In order to ship internal custom nodes to our users faster with smaller install size, we are trying out pnpm to replace npm in the context of NodeJS for Node-RED.
Although pnpm seems to be better than npm in terms of installation speed and size for NodeJS, we are not sure how that will turn out to be with Node-RED.
For one, I assume that pnpm will at least co-exist with npm, because community nodes are still installed using npm through Node-RED workspace which cannot be replaced without hacking NR internals, correct?
The scenarios where we want a drop-in replacement using pnpm for npm are roughly:
pnpm install -g node-red
under ~/.node-red, pnpm install /path/to/my_custom_node
under /path/to/my_custom_node: pnpm install
Will NR remain working if we made such a drop-in change?
First time I've heard of pnpm - so you are blazing the trail. You will have to rely on your own testing to ensure it is working as you need. Your feedback would be useful. (I can't see why it shouldn't work - just I have never seen/tested it)
I'm pretty sure this will break uibuilder. It relies heavily on npm and needs to know where modules actually live in some cases in order to be able to make them available as web endpoints. That is hard enough just with npm itself but it looks like pnpm uses an entirely different structure.
Also, uibuilder, like Node-RED itself, assumes that npm will always be available. Since npm does not provide a stable API, you have to call it from an exec.
Did you already benchmark these topics?
I would assume the difference is neglectable - if you intend to ship a single node as an independent unit:
Each node needs it's environment to run, thus all dependencies have to be fulfilled - consequentially either made available online or offline. This is independent of the making of the package manager you use...
Once a package is installed, npm doesn't install it a second time. The check for availability consumes almost no time...
If you ship all your nodes in a combined package, the situation is similar - and you can save some bytes only in case you make your dependencies available offline.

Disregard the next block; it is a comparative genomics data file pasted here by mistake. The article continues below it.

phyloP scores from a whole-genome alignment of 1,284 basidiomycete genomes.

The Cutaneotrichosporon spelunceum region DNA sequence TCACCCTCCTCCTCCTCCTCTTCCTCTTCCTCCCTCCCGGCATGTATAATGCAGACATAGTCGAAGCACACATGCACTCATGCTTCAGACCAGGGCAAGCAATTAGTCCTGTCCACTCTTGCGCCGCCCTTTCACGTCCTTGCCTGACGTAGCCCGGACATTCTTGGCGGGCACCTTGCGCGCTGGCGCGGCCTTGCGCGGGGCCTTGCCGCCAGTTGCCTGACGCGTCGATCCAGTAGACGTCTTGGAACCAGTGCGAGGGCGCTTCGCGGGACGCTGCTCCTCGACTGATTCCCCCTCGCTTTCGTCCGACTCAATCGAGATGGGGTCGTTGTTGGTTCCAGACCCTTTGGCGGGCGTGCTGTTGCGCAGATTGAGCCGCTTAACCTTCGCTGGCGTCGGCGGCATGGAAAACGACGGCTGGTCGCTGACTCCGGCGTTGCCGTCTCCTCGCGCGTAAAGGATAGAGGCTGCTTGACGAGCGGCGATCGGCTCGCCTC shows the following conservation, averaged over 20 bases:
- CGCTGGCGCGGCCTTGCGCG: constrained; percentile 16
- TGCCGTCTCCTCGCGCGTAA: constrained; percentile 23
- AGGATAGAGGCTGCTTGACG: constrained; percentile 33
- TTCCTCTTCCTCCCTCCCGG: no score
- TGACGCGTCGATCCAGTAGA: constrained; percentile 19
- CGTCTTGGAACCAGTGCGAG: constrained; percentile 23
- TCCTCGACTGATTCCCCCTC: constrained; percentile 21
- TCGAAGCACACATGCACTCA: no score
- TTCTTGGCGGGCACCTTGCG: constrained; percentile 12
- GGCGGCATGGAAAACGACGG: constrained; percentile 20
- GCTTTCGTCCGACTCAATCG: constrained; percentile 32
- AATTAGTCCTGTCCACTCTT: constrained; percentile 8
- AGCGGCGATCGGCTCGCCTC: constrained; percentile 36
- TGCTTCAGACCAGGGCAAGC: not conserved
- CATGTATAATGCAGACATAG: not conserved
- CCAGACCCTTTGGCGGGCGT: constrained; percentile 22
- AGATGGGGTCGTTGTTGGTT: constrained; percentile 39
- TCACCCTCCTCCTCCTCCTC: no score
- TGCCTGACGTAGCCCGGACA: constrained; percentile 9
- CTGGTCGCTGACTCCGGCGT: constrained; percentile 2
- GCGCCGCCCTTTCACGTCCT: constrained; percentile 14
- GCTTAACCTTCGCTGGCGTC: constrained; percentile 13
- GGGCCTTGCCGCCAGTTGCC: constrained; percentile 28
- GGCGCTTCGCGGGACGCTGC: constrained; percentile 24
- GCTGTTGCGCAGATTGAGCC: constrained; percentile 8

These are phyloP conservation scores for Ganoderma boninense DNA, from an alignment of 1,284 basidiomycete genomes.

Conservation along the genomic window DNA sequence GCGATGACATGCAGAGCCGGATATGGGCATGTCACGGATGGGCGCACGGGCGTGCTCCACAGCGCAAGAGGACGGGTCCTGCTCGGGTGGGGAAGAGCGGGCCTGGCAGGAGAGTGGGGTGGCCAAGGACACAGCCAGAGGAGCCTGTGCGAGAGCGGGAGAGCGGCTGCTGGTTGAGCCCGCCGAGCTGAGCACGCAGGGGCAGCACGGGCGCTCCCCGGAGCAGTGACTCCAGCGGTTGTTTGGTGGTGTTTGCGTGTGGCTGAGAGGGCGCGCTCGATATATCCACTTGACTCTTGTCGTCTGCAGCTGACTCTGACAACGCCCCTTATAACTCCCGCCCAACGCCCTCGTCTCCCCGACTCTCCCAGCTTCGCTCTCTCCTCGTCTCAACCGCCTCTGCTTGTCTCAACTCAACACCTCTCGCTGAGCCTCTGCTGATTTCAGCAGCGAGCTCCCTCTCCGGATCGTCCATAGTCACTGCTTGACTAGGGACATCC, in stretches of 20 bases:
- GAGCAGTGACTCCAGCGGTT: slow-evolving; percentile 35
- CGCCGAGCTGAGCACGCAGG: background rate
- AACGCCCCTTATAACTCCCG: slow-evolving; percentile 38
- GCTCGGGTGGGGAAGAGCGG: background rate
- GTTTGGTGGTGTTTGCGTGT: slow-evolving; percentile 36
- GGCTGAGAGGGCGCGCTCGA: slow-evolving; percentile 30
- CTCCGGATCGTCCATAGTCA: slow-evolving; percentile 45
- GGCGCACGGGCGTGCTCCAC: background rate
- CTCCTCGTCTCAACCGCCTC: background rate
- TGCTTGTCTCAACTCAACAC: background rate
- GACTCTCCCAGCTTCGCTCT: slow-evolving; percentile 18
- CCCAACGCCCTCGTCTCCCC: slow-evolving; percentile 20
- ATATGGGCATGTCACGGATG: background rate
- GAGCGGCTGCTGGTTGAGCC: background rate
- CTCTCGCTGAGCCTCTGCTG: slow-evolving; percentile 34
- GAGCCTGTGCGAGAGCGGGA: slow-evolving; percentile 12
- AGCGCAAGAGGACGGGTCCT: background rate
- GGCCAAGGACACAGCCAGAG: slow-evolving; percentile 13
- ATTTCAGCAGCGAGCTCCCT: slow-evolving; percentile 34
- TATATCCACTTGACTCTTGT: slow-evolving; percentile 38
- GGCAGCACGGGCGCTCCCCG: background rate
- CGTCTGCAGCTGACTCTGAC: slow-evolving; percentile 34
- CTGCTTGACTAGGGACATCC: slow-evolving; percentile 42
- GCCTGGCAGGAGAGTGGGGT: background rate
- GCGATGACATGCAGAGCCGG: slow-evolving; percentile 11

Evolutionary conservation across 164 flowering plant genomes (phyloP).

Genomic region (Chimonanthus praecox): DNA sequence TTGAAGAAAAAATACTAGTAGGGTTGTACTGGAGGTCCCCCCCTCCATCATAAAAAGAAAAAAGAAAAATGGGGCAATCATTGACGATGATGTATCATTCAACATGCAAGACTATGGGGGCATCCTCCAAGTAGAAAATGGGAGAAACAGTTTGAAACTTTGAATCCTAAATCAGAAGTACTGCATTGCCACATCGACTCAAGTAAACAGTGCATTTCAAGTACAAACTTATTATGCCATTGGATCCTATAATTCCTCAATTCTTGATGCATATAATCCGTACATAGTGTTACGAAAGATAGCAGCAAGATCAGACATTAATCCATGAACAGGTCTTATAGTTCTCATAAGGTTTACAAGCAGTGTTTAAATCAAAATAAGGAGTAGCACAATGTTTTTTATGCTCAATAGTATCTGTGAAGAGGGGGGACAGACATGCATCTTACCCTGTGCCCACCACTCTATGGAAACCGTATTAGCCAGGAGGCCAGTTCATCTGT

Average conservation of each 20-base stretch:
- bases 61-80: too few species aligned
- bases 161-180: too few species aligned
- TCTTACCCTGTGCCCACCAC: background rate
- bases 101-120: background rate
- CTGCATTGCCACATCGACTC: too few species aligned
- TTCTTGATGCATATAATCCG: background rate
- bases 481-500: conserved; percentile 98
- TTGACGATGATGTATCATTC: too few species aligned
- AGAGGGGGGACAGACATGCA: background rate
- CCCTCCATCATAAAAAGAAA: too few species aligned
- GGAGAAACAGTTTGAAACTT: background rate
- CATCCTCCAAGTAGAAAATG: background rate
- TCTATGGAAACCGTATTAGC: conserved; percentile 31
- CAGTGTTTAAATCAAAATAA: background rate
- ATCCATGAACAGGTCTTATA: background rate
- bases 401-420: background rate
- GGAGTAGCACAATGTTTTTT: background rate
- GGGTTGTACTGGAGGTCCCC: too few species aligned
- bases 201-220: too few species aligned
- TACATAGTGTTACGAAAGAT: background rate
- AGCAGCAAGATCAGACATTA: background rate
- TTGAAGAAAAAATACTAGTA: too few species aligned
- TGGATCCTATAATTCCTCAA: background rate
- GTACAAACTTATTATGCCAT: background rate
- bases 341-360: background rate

One idea I've had for the future - since uibuilder does have quite a few dependencies, is to find a way to reduce those to dev dependencies and have some kind of build process so that I didn't need "live" dependencies at all. Not quite clever/knowledgeable at present to have worked out exactly how to achieve that. But if it could be, that would be another way out of the issue potentially.
Either way, the use of pnpm is going to need very extensive testing. Unfortunately, not something I can take on right now.
Do you mean that they use actual dependencies, such as published modules on npm, or do they use similar js functions inside the node?
If you find yourself writing the same code at many different places, then just put that into its own module and publish it. The nodes can then require it as a dependency and you can reduce some of the duplication.
If the dependencies are 3rd party modules that you don't own, then as long as you are properly versioning the dependencies with ranges, there should not be multiple copies. Just don't be too explicit with requiring exact versions in each of your nodes, such as firstname.lastname@example.org.
Very soon we'll find ourselves working with lots of node_modules containing duplicates.
Worse, our internal network basically can't reliably npm-install from the internet for security reasons. So we have to ship these node_modules to our uesrs, leading to a huge installer for every little increments.
One strategy we are currently trying is to install everything into ~/.node-red/node_modules. But this seems to force us to use absolute paths when require() dependencies. Not impossible, but very annoying, considering some dependencies of the node dependencies require() things to locate in their desired location such as global installation.
BTW, we've tried to hack module.paths with custom location, but that seems to brings about more troubles than benefits.
The problem though with the alternatives is that they aren't universally used. So no matter what, npm has to be taken into account.
AFAIK, npm is supposed to flatten everything except where it causes a version conflict. So if two modules need different versions of the same dependent module, the first installation should be flat but the 2nd will install relative to the parent. That certainly seems to generally be the case.
Have you tried using the peer dependencies option in package.json? Use that with peer dependencies meta to specify optional false. If your nodes are private and only being used for your application, then you can easily know what the dependencies are and install them directly and make them available for your nodes to use.
I now have a workaround: just don't npm-install but instead, only npm-link MyPackage into ~/.node-red. This way MyPackage is not listed as a dependency in ~/.node-red/package.json and my node runs fine on both Windows and macOS. But I'm not sure if this is the best practice. It feels over-engineering to me.
I hope by upgrading to recommended NodeJS/NPM version things will improve a bit.
I'll report back when that happens. But any advice is welcome at this point!